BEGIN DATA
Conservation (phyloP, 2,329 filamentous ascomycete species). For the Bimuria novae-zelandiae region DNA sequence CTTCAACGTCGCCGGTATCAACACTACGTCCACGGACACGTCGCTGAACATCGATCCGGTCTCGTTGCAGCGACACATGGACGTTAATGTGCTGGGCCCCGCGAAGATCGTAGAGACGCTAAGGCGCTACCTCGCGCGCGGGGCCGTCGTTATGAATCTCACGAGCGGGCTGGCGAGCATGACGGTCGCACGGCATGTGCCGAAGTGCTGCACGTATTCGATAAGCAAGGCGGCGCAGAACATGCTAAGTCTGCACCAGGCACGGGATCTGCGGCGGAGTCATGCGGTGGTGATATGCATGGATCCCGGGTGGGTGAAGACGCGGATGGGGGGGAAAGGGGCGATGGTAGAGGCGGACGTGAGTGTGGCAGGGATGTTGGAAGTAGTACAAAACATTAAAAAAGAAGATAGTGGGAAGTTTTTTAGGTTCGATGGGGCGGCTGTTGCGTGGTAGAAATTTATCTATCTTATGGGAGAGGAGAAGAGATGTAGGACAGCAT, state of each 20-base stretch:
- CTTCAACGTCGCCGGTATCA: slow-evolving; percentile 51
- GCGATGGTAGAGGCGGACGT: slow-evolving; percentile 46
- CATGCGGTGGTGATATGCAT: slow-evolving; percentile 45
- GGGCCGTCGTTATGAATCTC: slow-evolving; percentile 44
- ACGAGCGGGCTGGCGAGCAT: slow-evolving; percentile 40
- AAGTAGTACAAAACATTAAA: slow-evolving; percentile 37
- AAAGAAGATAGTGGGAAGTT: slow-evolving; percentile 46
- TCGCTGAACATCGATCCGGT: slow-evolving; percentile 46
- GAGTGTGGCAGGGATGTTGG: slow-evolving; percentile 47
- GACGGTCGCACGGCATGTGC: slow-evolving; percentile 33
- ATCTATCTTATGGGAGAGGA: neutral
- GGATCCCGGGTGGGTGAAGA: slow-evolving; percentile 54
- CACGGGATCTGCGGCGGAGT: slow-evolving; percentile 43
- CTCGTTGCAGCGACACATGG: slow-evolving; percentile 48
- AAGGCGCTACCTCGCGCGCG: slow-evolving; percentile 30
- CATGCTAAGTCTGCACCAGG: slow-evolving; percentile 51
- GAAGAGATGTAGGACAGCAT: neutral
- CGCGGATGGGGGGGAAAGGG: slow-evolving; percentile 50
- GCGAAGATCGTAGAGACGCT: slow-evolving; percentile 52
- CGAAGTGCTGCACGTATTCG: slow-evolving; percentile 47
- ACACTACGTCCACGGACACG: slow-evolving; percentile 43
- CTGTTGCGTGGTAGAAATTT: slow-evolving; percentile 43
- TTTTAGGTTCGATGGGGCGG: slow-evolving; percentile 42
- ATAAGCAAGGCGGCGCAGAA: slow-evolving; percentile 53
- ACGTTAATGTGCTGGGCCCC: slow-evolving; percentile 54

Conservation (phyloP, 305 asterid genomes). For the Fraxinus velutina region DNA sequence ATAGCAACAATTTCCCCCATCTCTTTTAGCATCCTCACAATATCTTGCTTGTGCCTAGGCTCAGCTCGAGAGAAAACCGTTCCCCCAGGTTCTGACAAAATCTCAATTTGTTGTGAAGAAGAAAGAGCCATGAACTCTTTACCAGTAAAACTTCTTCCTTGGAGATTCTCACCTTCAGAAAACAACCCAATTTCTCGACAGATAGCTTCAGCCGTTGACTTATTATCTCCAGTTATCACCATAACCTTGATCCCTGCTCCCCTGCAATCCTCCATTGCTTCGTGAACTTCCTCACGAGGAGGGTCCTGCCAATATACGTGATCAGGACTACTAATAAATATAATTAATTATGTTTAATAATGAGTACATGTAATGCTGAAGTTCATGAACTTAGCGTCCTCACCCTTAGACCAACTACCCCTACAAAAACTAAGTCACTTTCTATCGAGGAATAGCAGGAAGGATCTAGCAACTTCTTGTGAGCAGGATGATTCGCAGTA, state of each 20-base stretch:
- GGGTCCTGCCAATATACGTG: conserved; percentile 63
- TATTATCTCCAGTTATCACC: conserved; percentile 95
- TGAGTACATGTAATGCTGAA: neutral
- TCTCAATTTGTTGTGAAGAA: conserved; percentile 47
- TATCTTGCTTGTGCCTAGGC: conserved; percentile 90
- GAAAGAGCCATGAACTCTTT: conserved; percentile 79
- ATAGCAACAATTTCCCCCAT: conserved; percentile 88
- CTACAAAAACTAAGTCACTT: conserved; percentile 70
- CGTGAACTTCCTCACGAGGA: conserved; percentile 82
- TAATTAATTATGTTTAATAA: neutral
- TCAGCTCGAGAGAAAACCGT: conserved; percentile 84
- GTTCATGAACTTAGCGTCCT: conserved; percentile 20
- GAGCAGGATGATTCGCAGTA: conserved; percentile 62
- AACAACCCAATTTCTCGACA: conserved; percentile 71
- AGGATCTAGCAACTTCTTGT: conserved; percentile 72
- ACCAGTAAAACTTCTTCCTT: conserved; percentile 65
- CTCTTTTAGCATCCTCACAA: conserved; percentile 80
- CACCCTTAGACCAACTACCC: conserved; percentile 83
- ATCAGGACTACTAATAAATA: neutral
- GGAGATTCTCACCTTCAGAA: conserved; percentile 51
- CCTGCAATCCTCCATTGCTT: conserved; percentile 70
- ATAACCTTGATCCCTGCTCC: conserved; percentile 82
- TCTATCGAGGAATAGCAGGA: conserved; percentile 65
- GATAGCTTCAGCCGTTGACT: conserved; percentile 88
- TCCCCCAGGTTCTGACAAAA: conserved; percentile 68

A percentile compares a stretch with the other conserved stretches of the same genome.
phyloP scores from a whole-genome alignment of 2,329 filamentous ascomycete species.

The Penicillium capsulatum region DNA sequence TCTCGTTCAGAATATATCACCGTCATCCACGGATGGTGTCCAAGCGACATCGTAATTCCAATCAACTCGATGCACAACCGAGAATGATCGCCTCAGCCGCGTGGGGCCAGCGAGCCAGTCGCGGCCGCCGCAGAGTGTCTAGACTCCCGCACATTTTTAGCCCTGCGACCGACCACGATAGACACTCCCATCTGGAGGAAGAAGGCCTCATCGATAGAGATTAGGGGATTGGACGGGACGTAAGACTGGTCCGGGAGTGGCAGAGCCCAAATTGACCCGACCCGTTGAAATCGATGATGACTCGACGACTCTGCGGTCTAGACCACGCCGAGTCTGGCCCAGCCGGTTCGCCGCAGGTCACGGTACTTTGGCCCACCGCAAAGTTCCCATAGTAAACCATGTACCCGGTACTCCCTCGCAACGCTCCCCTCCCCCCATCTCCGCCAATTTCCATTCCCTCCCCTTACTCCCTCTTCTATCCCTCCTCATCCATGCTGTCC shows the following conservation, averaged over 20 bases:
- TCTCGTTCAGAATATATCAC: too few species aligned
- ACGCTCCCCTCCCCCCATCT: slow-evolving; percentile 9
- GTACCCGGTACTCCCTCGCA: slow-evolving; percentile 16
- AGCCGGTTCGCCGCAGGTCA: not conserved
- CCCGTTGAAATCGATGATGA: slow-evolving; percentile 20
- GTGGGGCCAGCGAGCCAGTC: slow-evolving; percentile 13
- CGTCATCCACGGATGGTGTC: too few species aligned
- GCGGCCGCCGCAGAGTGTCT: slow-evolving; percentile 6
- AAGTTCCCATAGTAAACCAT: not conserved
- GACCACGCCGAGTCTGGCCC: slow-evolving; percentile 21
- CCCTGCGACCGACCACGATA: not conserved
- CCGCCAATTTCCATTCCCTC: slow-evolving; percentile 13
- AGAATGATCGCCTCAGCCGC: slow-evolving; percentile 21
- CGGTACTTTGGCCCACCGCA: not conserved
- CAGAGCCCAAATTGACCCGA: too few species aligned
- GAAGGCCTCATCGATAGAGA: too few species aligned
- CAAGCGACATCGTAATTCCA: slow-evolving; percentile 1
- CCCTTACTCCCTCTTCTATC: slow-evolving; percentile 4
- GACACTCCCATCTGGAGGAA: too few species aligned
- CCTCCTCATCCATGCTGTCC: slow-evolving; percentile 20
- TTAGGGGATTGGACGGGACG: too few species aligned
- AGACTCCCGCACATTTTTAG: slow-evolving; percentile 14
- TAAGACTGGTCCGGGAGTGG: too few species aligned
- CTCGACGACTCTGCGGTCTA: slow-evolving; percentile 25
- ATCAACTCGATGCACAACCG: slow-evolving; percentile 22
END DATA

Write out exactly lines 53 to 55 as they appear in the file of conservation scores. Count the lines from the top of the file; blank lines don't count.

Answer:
A percentile compares a stretch with the other conserved stretches of the same genome.
phyloP scores from a whole-genome alignment of 2,329 filamentous ascomycete species.

The Penicillium capsulatum region DNA sequence TCTCGTTCAGAATATATCACCGTCATCCACGGATGGTGTCCAAGCGACATCGTAATTCCAATCAACTCGATGCACAACCGAGAATGATCGCCTCAGCCGCGTGGGGCCAGCGAGCCAGTCGCGGCCGCCGCAGAGTGTCTAGACTCCCGCACATTTTTAGCCCTGCGACCGACCACGATAGACACTCCCATCTGGAGGAAGAAGGCCTCATCGATAGAGATTAGGGGATTGGACGGGACGTAAGACTGGTCCGGGAGTGGCAGAGCCCAAATTGACCCGACCCGTTGAAATCGATGATGACTCGACGACTCTGCGGTCTAGACCACGCCGAGTCTGGCCCAGCCGGTTCGCCGCAGGTCACGGTACTTTGGCCCACCGCAAAGTTCCCATAGTAAACCATGTACCCGGTACTCCCTCGCAACGCTCCCCTCCCCCCATCTCCGCCAATTTCCATTCCCTCCCCTTACTCCCTCTTCTATCCCTCCTCATCCATGCTGTCC shows the following conservation, averaged over 20 bases: